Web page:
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Posted 19 April 2006 - 02:16 PM

The interesting thing about this is that those who are exposed but are not in employment do not receive cover. I am interested to know if any cover would be given for lets say water contaminants in your local supply or air born contaminants from factories close to your dwelling. These issues are both very difficult to prove and easily deniable by the perpetrators. It is wise to assume that those who would pollute using such harmful toxins would stop at nothing to hide this fact, keep their ill-gotten gains and remain in power.

#6 User is offline   hukildaspida 

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Posted 05 February 2009 - 10:42 AM


#7 User is offline   Rosey 

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Posted 30 December 2009 - 10:39 PM

View Posthukildaspida, on Feb 5 2009, 12:42 PM, said:

Good info. Thanks.

#8 User is offline   Maraqita 

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Posted 02 January 2010 - 11:37 PM

Thanks for sharing.

#9 User is offline   Moeroa 

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Posted 27 April 2010 - 12:36 AM

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216 x 138 mm
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#10 User is offline   hukildaspida 

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Posted 01 April 2011 - 02:29 PM

Globally Harmonised System of Classification and Labelling of Chemicals (GHS)


The Globally Harmonised System of Classification and Labelling of Chemicals (GHS) is a United Nations (UN)-developed system for chemical classification and hazard communication through harmonized provisions for standardized labels and safety data sheets (SDS). It is developed from various existing systems in the US, EU, Canada, and from the UN’s own research and study of universal standards.

The GHS was endorsed by the UN World Summit for Sustainable Development in 2002. At the 14th APEC Ministerial Meeting in Oct 2002, APEC Trade Ministers also set its stamp of approval on the GHS for APEC-wide implementation by 2006. This target date was rescheduled to 2008 at the APEC Chemical Dialogue meeting in 2006.

The status of GHS implementation in 67 countries are listed here.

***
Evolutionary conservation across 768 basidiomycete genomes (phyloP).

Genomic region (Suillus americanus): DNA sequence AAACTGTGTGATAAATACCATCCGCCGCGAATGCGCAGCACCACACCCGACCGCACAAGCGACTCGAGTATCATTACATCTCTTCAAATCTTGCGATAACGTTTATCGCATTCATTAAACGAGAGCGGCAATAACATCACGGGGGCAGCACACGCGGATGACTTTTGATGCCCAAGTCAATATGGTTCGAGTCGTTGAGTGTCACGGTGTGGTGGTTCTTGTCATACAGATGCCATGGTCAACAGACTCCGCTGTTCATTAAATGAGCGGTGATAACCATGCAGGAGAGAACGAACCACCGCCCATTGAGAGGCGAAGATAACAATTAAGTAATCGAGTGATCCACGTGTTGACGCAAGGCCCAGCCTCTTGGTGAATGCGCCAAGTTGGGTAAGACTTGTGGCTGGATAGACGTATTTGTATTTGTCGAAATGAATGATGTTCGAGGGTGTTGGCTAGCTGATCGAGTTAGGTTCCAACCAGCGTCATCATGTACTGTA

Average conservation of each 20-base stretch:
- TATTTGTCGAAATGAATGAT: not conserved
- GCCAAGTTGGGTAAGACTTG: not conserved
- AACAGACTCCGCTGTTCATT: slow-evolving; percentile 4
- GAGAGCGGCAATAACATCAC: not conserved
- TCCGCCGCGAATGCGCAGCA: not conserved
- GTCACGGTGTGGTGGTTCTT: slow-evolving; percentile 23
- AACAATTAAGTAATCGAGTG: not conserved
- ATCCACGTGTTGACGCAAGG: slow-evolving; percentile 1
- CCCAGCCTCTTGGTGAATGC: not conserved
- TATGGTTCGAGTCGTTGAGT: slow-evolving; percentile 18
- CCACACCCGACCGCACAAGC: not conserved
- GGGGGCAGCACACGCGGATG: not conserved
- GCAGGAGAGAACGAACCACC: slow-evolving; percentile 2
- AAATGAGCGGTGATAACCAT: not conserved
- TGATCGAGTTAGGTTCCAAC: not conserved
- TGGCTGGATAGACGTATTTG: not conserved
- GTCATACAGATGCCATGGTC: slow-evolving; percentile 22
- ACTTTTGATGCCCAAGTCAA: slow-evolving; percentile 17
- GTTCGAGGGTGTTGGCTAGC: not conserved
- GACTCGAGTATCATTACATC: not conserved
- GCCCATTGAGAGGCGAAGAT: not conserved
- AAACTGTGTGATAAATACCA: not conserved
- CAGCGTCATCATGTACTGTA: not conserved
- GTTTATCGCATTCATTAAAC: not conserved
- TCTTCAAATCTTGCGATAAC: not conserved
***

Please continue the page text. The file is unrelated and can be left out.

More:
GHS in a Nut Shell
The GHS is documented in the UN publication - GHS Document (commonly known as the “Purple Book”). The full text of the system is available here.

The GHS is essentially a hazard communication system for identifying and conveying chemical hazards, and for providing information related to chemical hazards and their control and prevention.

The GHS requires chemicals to be classified based on their inherent properties or hazards and in accordance with certain classification criteria. The classified chemicals are assigned to a fixed set of GHS pictogram(s), signal word, hazard and precautionary statements.

The GHS also requires SDS to be prepared for all classified hazardous chemicals in accordance with a standardized 16 sections format.

Information provided on the labels and SDS enables users of hazardous chemicals to identify the hazards and take the necessary preventive or protective measures for their health and safety.

The purpose of the GHS is to enhance the protection of humans and environment against hazardous chemicals as well as to facilitate international trade by ensuring that all chemicals moving into and out of a country are classified, packaged and labeled in accordance with a globally harmonized system.

Hazard communication through labeling, SDS and training is an integral part of chemical management. The GHS provides the underlying infrastructure for the establishment of a chemical safety programme, which forms part of the safety and health management system.

A harmonised hazard communication system helps chemical companies to reduce the cost and time required to comply with multiple regulations. Hence, it is logical and cost-effective for chemical manufacturers, suppliers and users to adopt this international system of hazard communication.

Please click on the following to view:

- GHS Task Force

- GHS Resources
- GHS Training
- GHS Useful Links